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I'm of the opinion that even if tomorrow someone invents a "Mr Fusion" device ala "Back to the Future"  that is so cheap to manufacture that it makes economic sense to retrofit 20 yo pickup trucks just for the savings on fuel -- we are still facing decades of climate shifts from all the CO2 already released into the atmosphere since the start of the industrial revolution.

A journey of a thousand miles begins with a single step...   the sooner we start working on reducing CO2 emissions, the less impact the emissions will have. 

My brother-in-law when diagnosed with adult onset diabetes choose to continue to eat donuts by the box and within 5 years died of kidney failure.     

We will not be able to stop all the effects from past emissions and cannot eliminate all emissions going forward, but I think that doing what is possible and practical is wiser.
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PostSun Jul 21, 2019 6:17 pm 
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So You Think We're Reducing Fossil Fuel? -- Think Again

https://www.forbes.com/sites/jamesconca/2019/07/20/so-you-think-were-reducing-fossil-fuel-think-again/#7f89efb752fb

"Renewables and fully electric vehicles aside, all fossil fuels are increasing worldwide primarily because of economic growth in the developing world. Even coal is increasing worldwide, producing more power than hydro, nuclear and renewables combined.

While the developed world is switching from coal to natural gas, the developing world sees coal as their savior. This not because coal is cheapest – it’s not.

Of all energy sources, coal is merely the easiest to set up. Coal is the easiest to install in a poor or developing country that has little existing infrastructure. It is the easiest to transport – by ship, rail and truck. It is straightforward to build a coal-fired power plant. And to operate it.

While it is easiest to build a natural gas-fired power plant, it is not at all easy to support it. Natural gas requires more infrastructure than any other energy source - for transporting the gas in pipelines, liquefying facilities and special terminals; and for storing it, often deep underground in geologic formations.

In the developing world, large-scale renewables are not effective since there is no baseload to support them, no back-up sources to load-follow the intermittency, and no extensive high-voltage distribution system. Hydro is possible in the developing world, but is limited physiographically.

No, coal is the obvious energy source to bring a country’s starving people up into the modern world. After that, they may have the luxury to care about the planet. And that’s the seemingly insurmountable hurdle facing any plan to mitigate global warming."

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RandyHiker
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PostSun Jul 21, 2019 7:08 pm 
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Meanwhile in India,  villages with no electrical service are building  solar to fulfill basic needs.

https://www.cnn.com/2019/07/01/business/india-solar-frontier-markets/index.html
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PostSun Jul 21, 2019 7:53 pm 
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RandyHiker wrote:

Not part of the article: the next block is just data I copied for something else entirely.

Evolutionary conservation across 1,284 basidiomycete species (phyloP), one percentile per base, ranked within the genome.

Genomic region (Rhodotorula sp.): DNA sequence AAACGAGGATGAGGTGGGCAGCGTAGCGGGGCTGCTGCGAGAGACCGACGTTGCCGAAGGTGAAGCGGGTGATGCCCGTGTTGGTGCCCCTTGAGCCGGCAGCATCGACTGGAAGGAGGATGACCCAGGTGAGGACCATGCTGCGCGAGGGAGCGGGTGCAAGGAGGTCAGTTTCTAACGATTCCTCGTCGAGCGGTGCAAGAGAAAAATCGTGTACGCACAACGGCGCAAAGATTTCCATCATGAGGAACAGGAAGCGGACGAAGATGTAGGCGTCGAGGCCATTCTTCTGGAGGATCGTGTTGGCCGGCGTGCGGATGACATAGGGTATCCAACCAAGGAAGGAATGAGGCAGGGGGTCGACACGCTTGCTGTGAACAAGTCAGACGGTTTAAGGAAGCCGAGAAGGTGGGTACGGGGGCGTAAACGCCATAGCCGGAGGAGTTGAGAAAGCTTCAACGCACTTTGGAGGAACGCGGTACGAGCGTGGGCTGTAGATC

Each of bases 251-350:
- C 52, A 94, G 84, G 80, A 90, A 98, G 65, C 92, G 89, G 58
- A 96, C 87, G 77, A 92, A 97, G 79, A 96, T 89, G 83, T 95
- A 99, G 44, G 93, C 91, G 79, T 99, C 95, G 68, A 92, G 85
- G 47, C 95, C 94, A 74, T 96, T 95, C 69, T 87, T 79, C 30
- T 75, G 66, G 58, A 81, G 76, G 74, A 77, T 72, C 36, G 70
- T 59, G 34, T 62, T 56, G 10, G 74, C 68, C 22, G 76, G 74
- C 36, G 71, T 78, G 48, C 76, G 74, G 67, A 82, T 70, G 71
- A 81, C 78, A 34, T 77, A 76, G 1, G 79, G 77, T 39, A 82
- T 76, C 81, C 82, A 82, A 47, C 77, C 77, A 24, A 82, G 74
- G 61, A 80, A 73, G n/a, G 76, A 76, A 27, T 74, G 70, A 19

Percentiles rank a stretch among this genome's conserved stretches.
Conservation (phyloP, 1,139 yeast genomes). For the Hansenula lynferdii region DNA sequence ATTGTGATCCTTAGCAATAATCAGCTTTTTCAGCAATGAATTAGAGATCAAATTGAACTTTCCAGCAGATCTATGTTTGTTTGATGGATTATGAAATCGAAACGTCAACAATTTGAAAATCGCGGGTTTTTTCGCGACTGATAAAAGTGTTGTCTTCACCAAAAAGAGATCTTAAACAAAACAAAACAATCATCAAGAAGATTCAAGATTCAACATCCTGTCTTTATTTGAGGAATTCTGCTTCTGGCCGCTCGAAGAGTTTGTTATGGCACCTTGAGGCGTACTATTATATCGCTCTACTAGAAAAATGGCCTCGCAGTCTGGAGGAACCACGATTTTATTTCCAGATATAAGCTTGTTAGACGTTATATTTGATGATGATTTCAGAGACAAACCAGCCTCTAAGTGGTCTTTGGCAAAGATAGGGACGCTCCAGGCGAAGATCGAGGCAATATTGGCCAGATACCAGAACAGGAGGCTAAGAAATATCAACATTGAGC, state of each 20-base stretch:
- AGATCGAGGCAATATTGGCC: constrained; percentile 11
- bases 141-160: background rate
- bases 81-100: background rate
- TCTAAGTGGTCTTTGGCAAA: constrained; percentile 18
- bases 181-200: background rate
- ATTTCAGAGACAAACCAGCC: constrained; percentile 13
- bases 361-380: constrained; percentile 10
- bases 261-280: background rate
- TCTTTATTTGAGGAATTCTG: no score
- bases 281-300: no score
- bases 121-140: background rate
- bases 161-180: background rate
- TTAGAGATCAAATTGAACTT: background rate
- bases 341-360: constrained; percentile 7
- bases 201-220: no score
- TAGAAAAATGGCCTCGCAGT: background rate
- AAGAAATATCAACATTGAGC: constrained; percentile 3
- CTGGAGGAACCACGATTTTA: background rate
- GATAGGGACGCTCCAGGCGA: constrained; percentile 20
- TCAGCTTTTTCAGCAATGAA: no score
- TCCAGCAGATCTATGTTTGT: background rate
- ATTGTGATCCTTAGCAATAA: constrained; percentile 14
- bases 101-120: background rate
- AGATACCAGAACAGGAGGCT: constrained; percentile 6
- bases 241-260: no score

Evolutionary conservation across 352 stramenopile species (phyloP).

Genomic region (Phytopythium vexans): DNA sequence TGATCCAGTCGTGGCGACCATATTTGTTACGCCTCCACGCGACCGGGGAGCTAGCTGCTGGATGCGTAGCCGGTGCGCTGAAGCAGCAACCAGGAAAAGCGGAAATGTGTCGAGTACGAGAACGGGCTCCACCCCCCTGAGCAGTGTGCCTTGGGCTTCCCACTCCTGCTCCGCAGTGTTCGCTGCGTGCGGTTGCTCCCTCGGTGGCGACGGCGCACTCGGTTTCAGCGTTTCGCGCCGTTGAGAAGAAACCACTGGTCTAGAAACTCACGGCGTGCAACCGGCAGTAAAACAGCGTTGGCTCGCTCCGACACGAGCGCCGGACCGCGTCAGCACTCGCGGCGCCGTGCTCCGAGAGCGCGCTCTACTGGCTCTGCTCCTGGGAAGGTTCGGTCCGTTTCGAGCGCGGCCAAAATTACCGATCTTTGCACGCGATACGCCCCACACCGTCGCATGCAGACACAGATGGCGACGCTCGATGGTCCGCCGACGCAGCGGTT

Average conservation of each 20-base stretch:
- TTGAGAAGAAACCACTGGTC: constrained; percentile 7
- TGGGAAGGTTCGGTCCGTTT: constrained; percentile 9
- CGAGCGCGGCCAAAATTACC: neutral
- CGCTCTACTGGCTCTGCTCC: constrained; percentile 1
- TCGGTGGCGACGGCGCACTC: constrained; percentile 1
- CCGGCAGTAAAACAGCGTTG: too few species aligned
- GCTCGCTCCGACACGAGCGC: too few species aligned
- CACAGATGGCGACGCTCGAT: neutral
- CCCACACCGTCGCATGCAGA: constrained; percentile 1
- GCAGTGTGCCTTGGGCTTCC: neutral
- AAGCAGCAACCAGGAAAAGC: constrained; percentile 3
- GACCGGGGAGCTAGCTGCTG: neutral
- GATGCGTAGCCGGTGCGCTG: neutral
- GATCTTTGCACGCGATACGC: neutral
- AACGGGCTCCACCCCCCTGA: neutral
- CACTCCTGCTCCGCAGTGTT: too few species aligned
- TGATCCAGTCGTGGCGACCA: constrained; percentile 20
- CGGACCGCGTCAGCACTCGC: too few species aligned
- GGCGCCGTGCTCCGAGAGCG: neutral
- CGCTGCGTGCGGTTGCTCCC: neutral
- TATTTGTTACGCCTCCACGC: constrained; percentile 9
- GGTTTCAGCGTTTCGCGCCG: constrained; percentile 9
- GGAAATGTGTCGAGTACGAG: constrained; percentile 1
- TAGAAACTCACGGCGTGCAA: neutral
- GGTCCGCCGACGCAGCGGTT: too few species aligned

Meanwhile in India,  villages with no electrical service are building  solar to fulfill basic needs.

https://www.cnn.com/2019/07/01/business/india-solar-frontier-markets/index.html

The phrase "the soft bigotry of low expectations" comes to mind.

I hope India won't settle for the kind of economy that's compatible with unreliable energy.

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RandyHiker
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PostSun Jul 21, 2019 8:59 pm 
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Parked Out wrote:
RandyHiker wrote:
Meanwhile in India,  villages with no electrical service are building  solar to fulfill basic needs.

https://www.cnn.com/2019/07/01/business/india-solar-frontier-markets/index.html

The phrase "the soft bigotry of low expectations" comes to mind.

I hope India won't settle for the kind of economy that's compatible with unreliable energy.

I think the people of India get to choose the energy sources that makes sense for them.  And not the solution that Forbes magazine thinks is best for them.

Quote:
The Modi government has also set aggressive targets to increase solar energy capacity, and it has succeeded in going from less than four gigawatts in 2015 to nearly 30 gigawatts — about 8% of India's total energy capability. The government wants to increase that to 100 gigawatts by 2022

74% Of India’s New Power Capacity Addition In 2018 Was Renewables

https://cleantechnica.com/2019/01/21/74-of-indias-new-power-capacity-addition-in-2018-was-renewables/
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joker
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PostMon Jul 22, 2019 1:45 pm 
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What a crazy idea. Investing in solar in a notoriously sunny country...
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PostMon Jul 22, 2019 2:17 pm 
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joker wrote:
What a crazy idea. Investing in solar in a notoriously sunny country...

California is sunny too.  Do you suppose India is backing up all that new solar with natural gas plants like California is?